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Five Ways to Market to Gen-Y

by Tim Hare  |  
June 21, 2012

In this article, you'll learn...

  • The importance of appealing to Gen-Y customers
  • Why Gen-Y responds to engagement, loyalty, and respect

Many companies are stressed out about marketing to Generation-Y, those born between 1982 and 1993. I'm sure you've heard about how sizable the Gen-Y demographic is: 80 million consumers and $200 billion in spending power. The consumers of Gen-Y clearly have and will continue to have an impact on every market, from online retail to the automotive industry.

The pressing question you are probably asking yourself is, How in the world do we market to them? Marketing to Gen-Y is actually not as difficult as you might think. Gen-Y consumers, like any demographic, are creatures of habit. They will show loyalty to brands they've grown up with or have proudly discovered on their own. They like to share with their friends, and they like to feel that your ads are unique and targeted to them.

Gen-Y has shown a tendency to support heritage brands and engage with companies via social media. Gen-Y has also shown a tendency to shut out brands that bombard them with advertising or "market down" to them.

That is pretty similar to the behavior of other demographics as well. Anyone, regardless of age, would be turned off if constantly spammed with advertisements. When advertising to Gen-Y, or, again, just about any demographic nowadays, you can use any medium: television, radio, or a social media site, such as Facebook.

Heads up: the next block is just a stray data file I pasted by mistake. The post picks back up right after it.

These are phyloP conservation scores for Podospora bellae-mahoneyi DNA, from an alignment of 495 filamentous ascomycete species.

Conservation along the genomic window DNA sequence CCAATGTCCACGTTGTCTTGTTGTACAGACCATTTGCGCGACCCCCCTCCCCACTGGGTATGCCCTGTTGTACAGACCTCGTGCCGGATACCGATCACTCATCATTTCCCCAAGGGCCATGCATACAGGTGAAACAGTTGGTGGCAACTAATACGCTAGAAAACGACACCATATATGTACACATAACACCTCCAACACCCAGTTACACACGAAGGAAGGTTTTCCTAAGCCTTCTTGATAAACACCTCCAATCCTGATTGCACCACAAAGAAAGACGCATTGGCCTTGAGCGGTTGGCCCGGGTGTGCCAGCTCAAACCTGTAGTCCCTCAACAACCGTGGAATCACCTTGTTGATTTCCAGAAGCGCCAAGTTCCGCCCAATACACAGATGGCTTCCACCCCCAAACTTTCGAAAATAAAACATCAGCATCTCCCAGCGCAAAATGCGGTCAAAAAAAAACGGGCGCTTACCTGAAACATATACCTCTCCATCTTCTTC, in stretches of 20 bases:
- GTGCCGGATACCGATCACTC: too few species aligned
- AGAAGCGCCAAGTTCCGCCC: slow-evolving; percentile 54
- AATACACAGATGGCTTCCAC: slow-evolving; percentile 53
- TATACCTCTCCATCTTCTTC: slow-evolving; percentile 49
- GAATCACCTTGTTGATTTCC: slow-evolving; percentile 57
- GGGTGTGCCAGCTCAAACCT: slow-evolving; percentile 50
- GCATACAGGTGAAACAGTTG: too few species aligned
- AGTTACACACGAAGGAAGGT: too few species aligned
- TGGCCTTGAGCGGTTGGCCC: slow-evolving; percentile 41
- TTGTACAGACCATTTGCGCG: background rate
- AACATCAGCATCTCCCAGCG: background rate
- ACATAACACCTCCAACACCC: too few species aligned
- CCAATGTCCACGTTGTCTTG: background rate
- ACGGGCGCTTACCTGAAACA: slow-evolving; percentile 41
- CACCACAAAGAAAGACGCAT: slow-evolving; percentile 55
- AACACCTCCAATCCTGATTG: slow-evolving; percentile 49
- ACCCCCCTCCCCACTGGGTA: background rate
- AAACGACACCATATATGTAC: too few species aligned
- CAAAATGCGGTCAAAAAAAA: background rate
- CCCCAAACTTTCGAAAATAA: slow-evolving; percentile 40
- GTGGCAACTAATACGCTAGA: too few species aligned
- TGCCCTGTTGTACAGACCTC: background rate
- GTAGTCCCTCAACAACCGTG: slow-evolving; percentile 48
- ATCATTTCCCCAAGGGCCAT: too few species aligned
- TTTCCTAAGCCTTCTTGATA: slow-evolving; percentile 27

1. Word-of-Mouth

Word-of-mouth marketing still reigns supreme, even among Gen-Y. A recent study by Sitel (PDF) found that only 28.7% of Gen-Y makes purchasing decisions based on what friends "like" on their social networks. Some 44.3% percent of Gen-Y make decisions based on word-of-mouth. Gen-Y consumers inform their friends, peers, colleagues, and family members about brands they care about.

Understanding that you can market to Gen-Y the same way you've been marketing to Baby Boomers and Gen-X should put you at ease. Switch the demographic, tweak the message a bit, but keep the delivery the same. Doing so will set you up for success.

2. Engagement

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Tim Hare is a vice-president of Millennial Branding, a Gen-Y research and management consulting firm based in Boston.

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  • by *biztag Thu Jun 21, 2012 via web

    Great Post Tim, all true. Market correction in affect for Gen 'Y' stay on point and engage your audience, loyalty is not Free! ... they will correct you if you stray; after all is that not the point of social media integration with business branding? *biztag - FastApp Mobile!

  • by Ellen Jantsch Thu Jun 21, 2012 via web

    Cool insights on word-of-mouth marketing. Since "likes" don't seem to hold much weight for Gen Y, what is a better way for brands to drive word-of-mouth from social networks?

    I agree that sharing is huge when it comes to Gen Y and that brands who can make that process interesting will catch some serious attention.

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